I was a teenager when Uncle Sam paid my way for a three-year tour of duty in Germany. At first, everything seemed, well, foreign over there, but at time went on familiarity kicked in and I felt at home. That kind of familiarity did not breed contempt, though absence from my home in the states did make my heart grow fonder of it. I knew people who spent their whole enlistment bemoaning their decision to enlist. I got over that after basic training and actually enjoyed much of my time in the service.
In the states, baseball and sandlot football were our childhood sports. The rural people I met and grew to love in Germany played only one sport—soccer. They called it “foosball.” I don’t remember just how I became friends with Erich, Demeter, Wolfie, Joachim and the other guys down near Zell on the Mosel River. I do remember that I was quickly accepted into their circle of friends, which meant playing foosball with them on Sunday afternoons.
They were vineyard people, growing their crops on poles on the south side of the mountain. They had all the accouterments of farmers I had known in the states—barns, tractors, and so forth—with one addition that was unfamiliar to me: wine cellars. Each dwelling seemed to have one furnished with long rows of casks, labelled with the year the contents were deposited there. I remember seeing casks dated way back before my birth in some of those cellars.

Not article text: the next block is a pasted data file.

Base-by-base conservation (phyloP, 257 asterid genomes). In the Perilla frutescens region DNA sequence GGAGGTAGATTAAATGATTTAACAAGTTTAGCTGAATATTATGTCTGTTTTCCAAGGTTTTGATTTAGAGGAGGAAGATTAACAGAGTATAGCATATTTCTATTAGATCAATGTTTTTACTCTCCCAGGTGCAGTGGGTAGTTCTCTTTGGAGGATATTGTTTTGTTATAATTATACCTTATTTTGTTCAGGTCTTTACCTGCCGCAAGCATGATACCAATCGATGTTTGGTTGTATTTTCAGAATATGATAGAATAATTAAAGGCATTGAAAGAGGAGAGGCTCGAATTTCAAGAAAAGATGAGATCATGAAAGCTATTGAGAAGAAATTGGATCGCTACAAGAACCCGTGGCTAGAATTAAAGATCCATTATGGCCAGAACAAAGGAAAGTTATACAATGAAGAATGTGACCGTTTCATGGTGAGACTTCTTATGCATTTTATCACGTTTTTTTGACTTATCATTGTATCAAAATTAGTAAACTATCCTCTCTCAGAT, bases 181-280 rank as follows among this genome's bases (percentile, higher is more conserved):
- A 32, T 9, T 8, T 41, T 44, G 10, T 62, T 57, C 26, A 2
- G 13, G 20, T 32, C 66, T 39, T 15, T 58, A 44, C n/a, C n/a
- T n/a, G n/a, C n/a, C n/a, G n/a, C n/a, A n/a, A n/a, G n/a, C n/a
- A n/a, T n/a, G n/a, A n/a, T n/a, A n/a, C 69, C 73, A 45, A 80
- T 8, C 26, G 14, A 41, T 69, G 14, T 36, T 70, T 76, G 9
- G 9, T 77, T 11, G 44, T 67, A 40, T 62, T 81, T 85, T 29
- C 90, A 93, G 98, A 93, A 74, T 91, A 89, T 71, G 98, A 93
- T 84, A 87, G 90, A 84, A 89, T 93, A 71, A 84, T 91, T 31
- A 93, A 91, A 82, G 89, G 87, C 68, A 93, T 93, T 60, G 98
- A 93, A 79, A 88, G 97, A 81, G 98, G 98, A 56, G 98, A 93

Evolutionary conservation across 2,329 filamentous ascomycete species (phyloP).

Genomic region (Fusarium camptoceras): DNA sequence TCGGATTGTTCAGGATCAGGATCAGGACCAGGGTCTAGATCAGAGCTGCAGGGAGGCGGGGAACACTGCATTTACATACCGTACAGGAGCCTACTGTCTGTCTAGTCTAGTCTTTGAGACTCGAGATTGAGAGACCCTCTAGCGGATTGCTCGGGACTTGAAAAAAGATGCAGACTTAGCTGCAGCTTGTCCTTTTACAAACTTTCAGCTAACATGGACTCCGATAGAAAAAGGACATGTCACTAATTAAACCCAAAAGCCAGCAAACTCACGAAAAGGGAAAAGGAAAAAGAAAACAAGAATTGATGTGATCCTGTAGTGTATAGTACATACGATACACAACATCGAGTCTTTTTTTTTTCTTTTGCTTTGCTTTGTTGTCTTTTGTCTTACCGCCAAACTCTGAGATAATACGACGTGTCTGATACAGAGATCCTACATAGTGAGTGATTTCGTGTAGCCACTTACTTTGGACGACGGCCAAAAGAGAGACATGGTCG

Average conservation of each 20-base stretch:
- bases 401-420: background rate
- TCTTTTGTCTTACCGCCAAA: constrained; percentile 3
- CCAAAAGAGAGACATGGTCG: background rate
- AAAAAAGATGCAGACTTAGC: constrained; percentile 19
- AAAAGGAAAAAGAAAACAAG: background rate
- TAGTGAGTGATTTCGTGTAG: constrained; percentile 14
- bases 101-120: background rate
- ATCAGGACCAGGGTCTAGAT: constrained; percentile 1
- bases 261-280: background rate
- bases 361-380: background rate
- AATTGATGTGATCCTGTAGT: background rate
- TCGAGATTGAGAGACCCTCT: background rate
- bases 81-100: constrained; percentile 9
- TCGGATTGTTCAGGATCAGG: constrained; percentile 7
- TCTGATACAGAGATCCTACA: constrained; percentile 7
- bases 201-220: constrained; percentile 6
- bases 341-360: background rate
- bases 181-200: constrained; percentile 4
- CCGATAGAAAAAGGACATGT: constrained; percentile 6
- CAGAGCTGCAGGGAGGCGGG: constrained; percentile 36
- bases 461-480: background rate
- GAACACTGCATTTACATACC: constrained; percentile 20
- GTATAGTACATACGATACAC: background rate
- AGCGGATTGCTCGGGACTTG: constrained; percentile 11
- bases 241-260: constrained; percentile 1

But, back to foosball. Somehow the gang had flattened out a field near the peak of the mountain for a sports arena. The goals at each end were made of vineyard poles and fish nets and boundaries were marked with poles as well. I was a terrible player, but they did not seem to mind. I provided good amusement for them when I kicked at and missed the ball, falling flat on my American posterior. I got better as time went on, but those guys were downright magicians in their head, arm and foot dexterity.
Unlike sports organizations in the U.S., these individualistic vintners simply challenged other towns nearby and they met on more or less arbitrary schedules to compete. The team I was on won steadily until late one summer when they held an unofficial championship game against a little village across the river. For some reason—I will let you guess why—I never got off the bench during that game. My team lost by one goal and it was a downer. Erich, the biggest of my German teammates, took the loss very badly. He had missed a goal towards the end of the game and took all the blame for blowing the championship. My German was not very good, but I could tell his teammates were trying to tell him it was not his fault, each pointing out his own mistakes during the game.
I never saw a more altruistic group of people in my life. By nightfall, Erich was reconciled to the loss and everyone was jubilant and festive. We even went across the river to the victorious village and joined in their lively celebration. Their players embraced us and it was a happy evening.